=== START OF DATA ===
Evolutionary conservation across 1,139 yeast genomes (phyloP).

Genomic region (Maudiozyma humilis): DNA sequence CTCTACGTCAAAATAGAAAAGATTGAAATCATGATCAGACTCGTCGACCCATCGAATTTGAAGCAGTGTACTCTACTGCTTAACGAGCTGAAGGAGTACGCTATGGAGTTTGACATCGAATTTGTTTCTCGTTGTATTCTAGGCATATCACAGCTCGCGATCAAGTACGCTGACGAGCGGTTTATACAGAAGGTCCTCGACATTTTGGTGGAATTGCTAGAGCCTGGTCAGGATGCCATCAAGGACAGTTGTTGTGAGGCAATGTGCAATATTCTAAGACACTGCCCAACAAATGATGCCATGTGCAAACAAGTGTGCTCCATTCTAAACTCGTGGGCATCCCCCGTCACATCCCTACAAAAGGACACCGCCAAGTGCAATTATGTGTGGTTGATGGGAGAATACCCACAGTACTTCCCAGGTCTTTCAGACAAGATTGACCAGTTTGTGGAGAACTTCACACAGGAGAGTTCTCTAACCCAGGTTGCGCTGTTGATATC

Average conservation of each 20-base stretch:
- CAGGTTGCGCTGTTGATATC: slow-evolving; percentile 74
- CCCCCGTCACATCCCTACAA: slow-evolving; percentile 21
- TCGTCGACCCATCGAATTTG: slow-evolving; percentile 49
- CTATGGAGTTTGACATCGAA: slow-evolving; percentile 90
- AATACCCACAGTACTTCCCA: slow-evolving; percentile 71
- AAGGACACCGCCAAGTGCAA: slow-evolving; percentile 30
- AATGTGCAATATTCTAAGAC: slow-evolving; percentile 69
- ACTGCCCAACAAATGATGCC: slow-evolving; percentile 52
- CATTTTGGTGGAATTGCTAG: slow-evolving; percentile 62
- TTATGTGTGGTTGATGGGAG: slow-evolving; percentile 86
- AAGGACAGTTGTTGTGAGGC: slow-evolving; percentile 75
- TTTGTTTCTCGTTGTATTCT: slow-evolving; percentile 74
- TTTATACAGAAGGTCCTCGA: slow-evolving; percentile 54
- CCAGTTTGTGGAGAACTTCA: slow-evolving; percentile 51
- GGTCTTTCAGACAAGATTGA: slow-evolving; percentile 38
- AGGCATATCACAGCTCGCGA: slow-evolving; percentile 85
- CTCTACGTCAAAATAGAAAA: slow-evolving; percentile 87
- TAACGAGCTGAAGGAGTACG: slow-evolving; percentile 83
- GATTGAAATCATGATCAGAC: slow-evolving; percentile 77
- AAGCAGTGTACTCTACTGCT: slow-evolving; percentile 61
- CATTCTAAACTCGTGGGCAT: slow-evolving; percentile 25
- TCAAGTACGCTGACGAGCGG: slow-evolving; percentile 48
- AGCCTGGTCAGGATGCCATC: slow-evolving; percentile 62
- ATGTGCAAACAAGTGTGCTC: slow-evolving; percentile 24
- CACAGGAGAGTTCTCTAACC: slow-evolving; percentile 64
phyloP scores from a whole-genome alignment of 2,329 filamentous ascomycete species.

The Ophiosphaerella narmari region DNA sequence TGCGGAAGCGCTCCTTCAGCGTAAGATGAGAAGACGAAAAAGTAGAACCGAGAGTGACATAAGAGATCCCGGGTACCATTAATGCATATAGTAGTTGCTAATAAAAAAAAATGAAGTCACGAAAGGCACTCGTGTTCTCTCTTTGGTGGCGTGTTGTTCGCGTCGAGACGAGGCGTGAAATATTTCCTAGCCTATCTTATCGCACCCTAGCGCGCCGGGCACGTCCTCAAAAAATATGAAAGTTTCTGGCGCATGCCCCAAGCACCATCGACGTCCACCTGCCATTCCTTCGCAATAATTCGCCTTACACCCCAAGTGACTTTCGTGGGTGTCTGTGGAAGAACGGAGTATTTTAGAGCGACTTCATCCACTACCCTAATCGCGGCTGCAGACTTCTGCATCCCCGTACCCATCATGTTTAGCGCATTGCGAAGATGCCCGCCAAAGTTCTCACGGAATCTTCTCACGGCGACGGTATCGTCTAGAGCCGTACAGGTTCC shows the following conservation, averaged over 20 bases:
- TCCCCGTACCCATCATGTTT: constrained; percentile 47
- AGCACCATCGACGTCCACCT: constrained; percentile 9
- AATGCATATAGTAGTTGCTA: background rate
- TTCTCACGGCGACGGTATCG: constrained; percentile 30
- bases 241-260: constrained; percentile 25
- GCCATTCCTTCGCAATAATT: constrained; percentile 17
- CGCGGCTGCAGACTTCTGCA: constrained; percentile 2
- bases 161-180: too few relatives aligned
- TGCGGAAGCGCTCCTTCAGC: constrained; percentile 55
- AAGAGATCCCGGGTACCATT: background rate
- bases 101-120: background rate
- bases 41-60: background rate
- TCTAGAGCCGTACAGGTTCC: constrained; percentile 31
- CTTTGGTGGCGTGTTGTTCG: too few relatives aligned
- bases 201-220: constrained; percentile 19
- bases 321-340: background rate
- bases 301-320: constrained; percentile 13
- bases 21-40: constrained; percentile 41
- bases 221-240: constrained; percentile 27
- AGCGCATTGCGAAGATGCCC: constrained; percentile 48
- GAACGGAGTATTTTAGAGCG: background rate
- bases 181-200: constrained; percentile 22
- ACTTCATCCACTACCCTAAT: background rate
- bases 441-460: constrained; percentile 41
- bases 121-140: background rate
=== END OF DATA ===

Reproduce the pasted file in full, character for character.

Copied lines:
Evolutionary conservation across 1,139 yeast genomes (phyloP).

Genomic region (Maudiozyma humilis): DNA sequence CTCTACGTCAAAATAGAAAAGATTGAAATCATGATCAGACTCGTCGACCCATCGAATTTGAAGCAGTGTACTCTACTGCTTAACGAGCTGAAGGAGTACGCTATGGAGTTTGACATCGAATTTGTTTCTCGTTGTATTCTAGGCATATCACAGCTCGCGATCAAGTACGCTGACGAGCGGTTTATACAGAAGGTCCTCGACATTTTGGTGGAATTGCTAGAGCCTGGTCAGGATGCCATCAAGGACAGTTGTTGTGAGGCAATGTGCAATATTCTAAGACACTGCCCAACAAATGATGCCATGTGCAAACAAGTGTGCTCCATTCTAAACTCGTGGGCATCCCCCGTCACATCCCTACAAAAGGACACCGCCAAGTGCAATTATGTGTGGTTGATGGGAGAATACCCACAGTACTTCCCAGGTCTTTCAGACAAGATTGACCAGTTTGTGGAGAACTTCACACAGGAGAGTTCTCTAACCCAGGTTGCGCTGTTGATATC

Average conservation of each 20-base stretch:
- CAGGTTGCGCTGTTGATATC: slow-evolving; percentile 74
- CCCCCGTCACATCCCTACAA: slow-evolving; percentile 21
- TCGTCGACCCATCGAATTTG: slow-evolving; percentile 49
- CTATGGAGTTTGACATCGAA: slow-evolving; percentile 90
- AATACCCACAGTACTTCCCA: slow-evolving; percentile 71
- AAGGACACCGCCAAGTGCAA: slow-evolving; percentile 30
- AATGTGCAATATTCTAAGAC: slow-evolving; percentile 69
- ACTGCCCAACAAATGATGCC: slow-evolving; percentile 52
- CATTTTGGTGGAATTGCTAG: slow-evolving; percentile 62
- TTATGTGTGGTTGATGGGAG: slow-evolving; percentile 86
- AAGGACAGTTGTTGTGAGGC: slow-evolving; percentile 75
- TTTGTTTCTCGTTGTATTCT: slow-evolving; percentile 74
- TTTATACAGAAGGTCCTCGA: slow-evolving; percentile 54
- CCAGTTTGTGGAGAACTTCA: slow-evolving; percentile 51
- GGTCTTTCAGACAAGATTGA: slow-evolving; percentile 38
- AGGCATATCACAGCTCGCGA: slow-evolving; percentile 85
- CTCTACGTCAAAATAGAAAA: slow-evolving; percentile 87
- TAACGAGCTGAAGGAGTACG: slow-evolving; percentile 83
- GATTGAAATCATGATCAGAC: slow-evolving; percentile 77
- AAGCAGTGTACTCTACTGCT: slow-evolving; percentile 61
- CATTCTAAACTCGTGGGCAT: slow-evolving; percentile 25
- TCAAGTACGCTGACGAGCGG: slow-evolving; percentile 48
- AGCCTGGTCAGGATGCCATC: slow-evolving; percentile 62
- ATGTGCAAACAAGTGTGCTC: slow-evolving; percentile 24
- CACAGGAGAGTTCTCTAACC: slow-evolving; percentile 64
phyloP scores from a whole-genome alignment of 2,329 filamentous ascomycete species.

The Ophiosphaerella narmari region DNA sequence TGCGGAAGCGCTCCTTCAGCGTAAGATGAGAAGACGAAAAAGTAGAACCGAGAGTGACATAAGAGATCCCGGGTACCATTAATGCATATAGTAGTTGCTAATAAAAAAAAATGAAGTCACGAAAGGCACTCGTGTTCTCTCTTTGGTGGCGTGTTGTTCGCGTCGAGACGAGGCGTGAAATATTTCCTAGCCTATCTTATCGCACCCTAGCGCGCCGGGCACGTCCTCAAAAAATATGAAAGTTTCTGGCGCATGCCCCAAGCACCATCGACGTCCACCTGCCATTCCTTCGCAATAATTCGCCTTACACCCCAAGTGACTTTCGTGGGTGTCTGTGGAAGAACGGAGTATTTTAGAGCGACTTCATCCACTACCCTAATCGCGGCTGCAGACTTCTGCATCCCCGTACCCATCATGTTTAGCGCATTGCGAAGATGCCCGCCAAAGTTCTCACGGAATCTTCTCACGGCGACGGTATCGTCTAGAGCCGTACAGGTTCC shows the following conservation, averaged over 20 bases:
- TCCCCGTACCCATCATGTTT: constrained; percentile 47
- AGCACCATCGACGTCCACCT: constrained; percentile 9
- AATGCATATAGTAGTTGCTA: background rate
- TTCTCACGGCGACGGTATCG: constrained; percentile 30
- bases 241-260: constrained; percentile 25
- GCCATTCCTTCGCAATAATT: constrained; percentile 17
- CGCGGCTGCAGACTTCTGCA: constrained; percentile 2
- bases 161-180: too few relatives aligned
- TGCGGAAGCGCTCCTTCAGC: constrained; percentile 55
- AAGAGATCCCGGGTACCATT: background rate
- bases 101-120: background rate
- bases 41-60: background rate
- TCTAGAGCCGTACAGGTTCC: constrained; percentile 31
- CTTTGGTGGCGTGTTGTTCG: too few relatives aligned
- bases 201-220: constrained; percentile 19
- bases 321-340: background rate
- bases 301-320: constrained; percentile 13
- bases 21-40: constrained; percentile 41
- bases 221-240: constrained; percentile 27
- AGCGCATTGCGAAGATGCCC: constrained; percentile 48
- GAACGGAGTATTTTAGAGCG: background rate
- bases 181-200: constrained; percentile 22
- ACTTCATCCACTACCCTAAT: background rate
- bases 441-460: constrained; percentile 41
- bases 121-140: background rate